What about the pump?
Some of you know other kiddos and adults with pumps. We will likely get there, too, if it makes sense. I don't know much about them right now - but I will tell you Peyton wants one. There appears to be a little more freedom in the experience, but first we have to learn how to keep him as regulated as possible. It may be for us, it may not. We are keeping all the options open.
What happens when he gets a low blood sugar?
Have you ever been REALLY hungry and shaky close to meal time? I used to get like this as a kid (these were the days before parents carried snacks everywhere; I swear we never had access to snacks like kids do now!). Peyton gets like this when he is low - the only difference is his regulation method. We need to give him sugar to keep him from going lower in these cases. Peyton can tell you when he is feeling low (and we haven't had super low numbers yet.) This is a step in the right direction. He is very aware of his body and what's happening.
What can he eat?
That's a good question. The doctors tell me he can eat anything as long as we can cover it with insulin. But here's the thing: we are using this opportunity to get healthier. Luckily Peyton loves his protein and dairy, which are great carb-free choices. It's helping us bring his initial numbers under control without enormous amounts of insulin. But pizza and cake and crackers aren't entirely out for him. We will be keeping these in moderation; that's a good thing for us all. I had NO IDEA how many food items we feed our children that are loaded with carbs. It is insane. We are slowly easing into making better choices. But I will say, dinner time takes a long time to prep. (How do people who eat this well all the time do this, especially with kids??)
Is this a lifetime thing?
Yes, it is. But we are incredibly hopeful there will be a cure in his lifetime. You won't believe the things researchers are finding out about this disease, just in the past couple of years. I think we'll see it. I don't know how it will work for Peyton, but that's one of those things I am choosing not to project about or worry about, but rather trust God in. We pray for a cure every night. Please join us now and again!
We came home from the hospital on Super Bowl Sunday. I can't get Russell Wilson's post-game interview out of my head, where he shared how his dad would always challenge him to be better and go for greatness by saying, "Why not you?"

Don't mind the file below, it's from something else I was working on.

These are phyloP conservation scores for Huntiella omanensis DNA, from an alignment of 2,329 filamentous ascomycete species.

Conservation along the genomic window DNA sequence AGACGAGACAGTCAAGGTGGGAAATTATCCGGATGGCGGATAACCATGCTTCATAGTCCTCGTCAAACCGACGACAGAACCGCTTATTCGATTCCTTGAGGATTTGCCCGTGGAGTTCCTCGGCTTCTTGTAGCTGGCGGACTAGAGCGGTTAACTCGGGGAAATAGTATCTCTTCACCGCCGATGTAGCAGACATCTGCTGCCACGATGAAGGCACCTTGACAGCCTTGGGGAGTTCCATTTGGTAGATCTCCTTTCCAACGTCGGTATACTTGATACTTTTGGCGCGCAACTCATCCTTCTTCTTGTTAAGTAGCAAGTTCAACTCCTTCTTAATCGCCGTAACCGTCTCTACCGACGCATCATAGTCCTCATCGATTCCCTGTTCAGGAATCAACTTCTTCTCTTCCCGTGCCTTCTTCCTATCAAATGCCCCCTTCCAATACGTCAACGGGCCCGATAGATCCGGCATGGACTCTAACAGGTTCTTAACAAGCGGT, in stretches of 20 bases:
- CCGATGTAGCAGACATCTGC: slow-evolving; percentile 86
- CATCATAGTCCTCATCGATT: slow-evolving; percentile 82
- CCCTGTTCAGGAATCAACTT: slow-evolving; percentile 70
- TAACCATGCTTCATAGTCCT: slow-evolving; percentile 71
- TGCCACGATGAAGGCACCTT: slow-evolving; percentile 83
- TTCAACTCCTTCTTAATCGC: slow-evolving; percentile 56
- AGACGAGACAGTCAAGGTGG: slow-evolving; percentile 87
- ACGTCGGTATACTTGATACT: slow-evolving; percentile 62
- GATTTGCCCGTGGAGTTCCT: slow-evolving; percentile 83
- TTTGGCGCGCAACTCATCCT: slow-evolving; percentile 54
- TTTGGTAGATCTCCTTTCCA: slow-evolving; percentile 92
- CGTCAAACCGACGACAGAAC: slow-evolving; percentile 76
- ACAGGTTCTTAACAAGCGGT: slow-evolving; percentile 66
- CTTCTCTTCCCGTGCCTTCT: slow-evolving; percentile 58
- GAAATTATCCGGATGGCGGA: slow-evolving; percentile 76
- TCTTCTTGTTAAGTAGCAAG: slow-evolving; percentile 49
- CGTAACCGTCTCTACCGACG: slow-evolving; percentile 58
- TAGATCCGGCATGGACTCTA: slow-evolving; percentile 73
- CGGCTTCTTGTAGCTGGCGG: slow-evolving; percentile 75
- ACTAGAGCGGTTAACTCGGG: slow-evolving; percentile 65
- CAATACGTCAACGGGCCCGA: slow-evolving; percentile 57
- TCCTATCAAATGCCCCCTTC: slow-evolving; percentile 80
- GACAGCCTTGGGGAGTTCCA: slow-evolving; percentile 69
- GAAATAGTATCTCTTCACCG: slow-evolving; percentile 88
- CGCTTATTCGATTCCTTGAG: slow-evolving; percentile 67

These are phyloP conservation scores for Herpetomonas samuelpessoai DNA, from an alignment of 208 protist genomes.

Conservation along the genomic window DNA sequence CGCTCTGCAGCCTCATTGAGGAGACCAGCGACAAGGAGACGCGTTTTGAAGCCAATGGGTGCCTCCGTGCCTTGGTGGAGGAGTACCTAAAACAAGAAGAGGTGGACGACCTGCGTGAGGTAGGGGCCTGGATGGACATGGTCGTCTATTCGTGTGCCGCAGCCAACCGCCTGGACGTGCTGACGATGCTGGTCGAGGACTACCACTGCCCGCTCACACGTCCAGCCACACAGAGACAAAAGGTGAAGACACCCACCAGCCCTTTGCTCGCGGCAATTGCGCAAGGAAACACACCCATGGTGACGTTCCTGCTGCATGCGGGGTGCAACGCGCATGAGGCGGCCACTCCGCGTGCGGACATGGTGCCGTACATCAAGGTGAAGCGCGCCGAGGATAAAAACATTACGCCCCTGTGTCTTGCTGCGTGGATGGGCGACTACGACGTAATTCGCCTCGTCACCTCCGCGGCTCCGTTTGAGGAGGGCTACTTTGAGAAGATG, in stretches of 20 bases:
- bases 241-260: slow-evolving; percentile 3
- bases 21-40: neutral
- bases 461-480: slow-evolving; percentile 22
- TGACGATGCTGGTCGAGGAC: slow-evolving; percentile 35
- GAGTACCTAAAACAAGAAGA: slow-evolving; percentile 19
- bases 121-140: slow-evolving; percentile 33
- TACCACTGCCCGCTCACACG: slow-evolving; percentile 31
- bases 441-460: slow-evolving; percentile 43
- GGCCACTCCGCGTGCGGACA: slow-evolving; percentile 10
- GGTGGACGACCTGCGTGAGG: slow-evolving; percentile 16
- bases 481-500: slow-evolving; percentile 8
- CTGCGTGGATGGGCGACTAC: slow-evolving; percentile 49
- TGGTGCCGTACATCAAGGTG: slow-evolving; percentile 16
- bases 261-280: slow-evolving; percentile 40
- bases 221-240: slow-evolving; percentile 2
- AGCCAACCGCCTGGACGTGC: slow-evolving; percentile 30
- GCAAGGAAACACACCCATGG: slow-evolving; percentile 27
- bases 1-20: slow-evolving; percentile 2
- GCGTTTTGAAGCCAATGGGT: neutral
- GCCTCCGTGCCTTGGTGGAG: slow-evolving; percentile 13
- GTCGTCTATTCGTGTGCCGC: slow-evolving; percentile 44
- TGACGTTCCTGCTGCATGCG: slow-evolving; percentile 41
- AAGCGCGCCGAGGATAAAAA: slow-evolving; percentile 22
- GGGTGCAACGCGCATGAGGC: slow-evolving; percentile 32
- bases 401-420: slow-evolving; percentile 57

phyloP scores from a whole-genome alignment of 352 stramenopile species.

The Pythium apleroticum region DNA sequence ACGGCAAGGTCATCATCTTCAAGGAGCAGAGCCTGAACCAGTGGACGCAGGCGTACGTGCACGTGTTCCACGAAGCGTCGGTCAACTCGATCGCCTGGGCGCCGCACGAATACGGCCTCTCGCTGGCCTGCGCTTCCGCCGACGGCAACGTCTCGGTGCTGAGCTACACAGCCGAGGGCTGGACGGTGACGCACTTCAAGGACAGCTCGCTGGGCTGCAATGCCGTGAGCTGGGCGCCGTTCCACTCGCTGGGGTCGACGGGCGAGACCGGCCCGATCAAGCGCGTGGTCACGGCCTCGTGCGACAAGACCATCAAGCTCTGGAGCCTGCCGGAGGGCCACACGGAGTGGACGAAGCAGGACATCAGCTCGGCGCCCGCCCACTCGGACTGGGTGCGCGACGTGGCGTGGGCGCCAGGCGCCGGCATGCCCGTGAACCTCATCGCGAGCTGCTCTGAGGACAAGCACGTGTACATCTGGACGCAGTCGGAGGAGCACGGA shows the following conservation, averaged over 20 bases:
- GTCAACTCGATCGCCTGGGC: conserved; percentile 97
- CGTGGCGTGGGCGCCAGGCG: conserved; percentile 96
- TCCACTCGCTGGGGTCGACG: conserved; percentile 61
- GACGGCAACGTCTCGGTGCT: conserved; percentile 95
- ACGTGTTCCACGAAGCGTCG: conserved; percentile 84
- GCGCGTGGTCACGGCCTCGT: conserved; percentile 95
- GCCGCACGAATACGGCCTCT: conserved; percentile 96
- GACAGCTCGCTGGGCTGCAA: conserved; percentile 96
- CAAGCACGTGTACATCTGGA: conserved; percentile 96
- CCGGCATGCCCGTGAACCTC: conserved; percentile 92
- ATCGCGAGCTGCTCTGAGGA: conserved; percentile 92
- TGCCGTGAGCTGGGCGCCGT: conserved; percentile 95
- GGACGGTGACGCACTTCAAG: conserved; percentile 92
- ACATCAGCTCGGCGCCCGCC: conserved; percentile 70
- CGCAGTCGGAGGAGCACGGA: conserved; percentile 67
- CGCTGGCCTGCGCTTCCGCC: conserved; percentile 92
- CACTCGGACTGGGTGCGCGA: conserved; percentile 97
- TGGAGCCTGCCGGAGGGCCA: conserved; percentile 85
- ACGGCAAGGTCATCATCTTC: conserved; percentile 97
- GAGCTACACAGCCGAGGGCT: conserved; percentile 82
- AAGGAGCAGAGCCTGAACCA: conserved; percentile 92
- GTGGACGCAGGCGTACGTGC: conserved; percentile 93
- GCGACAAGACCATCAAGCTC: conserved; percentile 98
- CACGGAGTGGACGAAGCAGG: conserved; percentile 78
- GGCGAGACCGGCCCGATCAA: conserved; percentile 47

Well, Why not us?
Is there a reason not to hope for a cure? God performs miracles every moment. I know I will have times of anger and frustration and pity because we are dealing with this. But I don't have to stay in the times longer than a moment. I don't want to. We can have hope. Why not us?
God did some pretty amazing things through this process. It would be easy to be angry with Him for this (and Peyton certainly was) but I am not choosing that route. I am choosing to see - see that He allowed Scott to quickly identify the symptoms in Peyton; that He allowed me to start working from home the week before; that there a a few other kids with T1D at his school, which means the nurse is pretty great about taking care of him; that Peyton loves most protein food, so adjusting to new meals hasn't been as devastating as we once thought; that Peyton handled his own meter testing right away - he wanted to try everything himself. He was fearless about it, even though he was sad about the diagnosis.
I am sure there has been more than these examples, but my exhausted brain has failed to remember.
Many of you have asked how you can help. We are pretty tired from our 2 am blood sugar checks ... can you buy us some sleep?
OK, here are some easier ways, since you asked:
1. Peyton is still eating me out of house and home! (I am sure this is only beginning for our almost 10-year-old) Beef sticks, jerky, cheese, and any fun low-carb options would be a nice care package if you want to give him something. Oh, and the kid loves pistachios. Random, I know.
2. We will be walking/running in the JDRF event in Madison of the fall. Be there with us to support the efforts going toward finding a cure. It would mean so much to us!
3. Samantha could use a little extra attention now and again. She has done so well, but I know it is stressful for her.
4. Keep praying, praying, praying. We feel each of these prayers and you are providing us a bubble of protection from fear, anxiety, anger, and collapse. You are giving us perspective.
And we are grateful.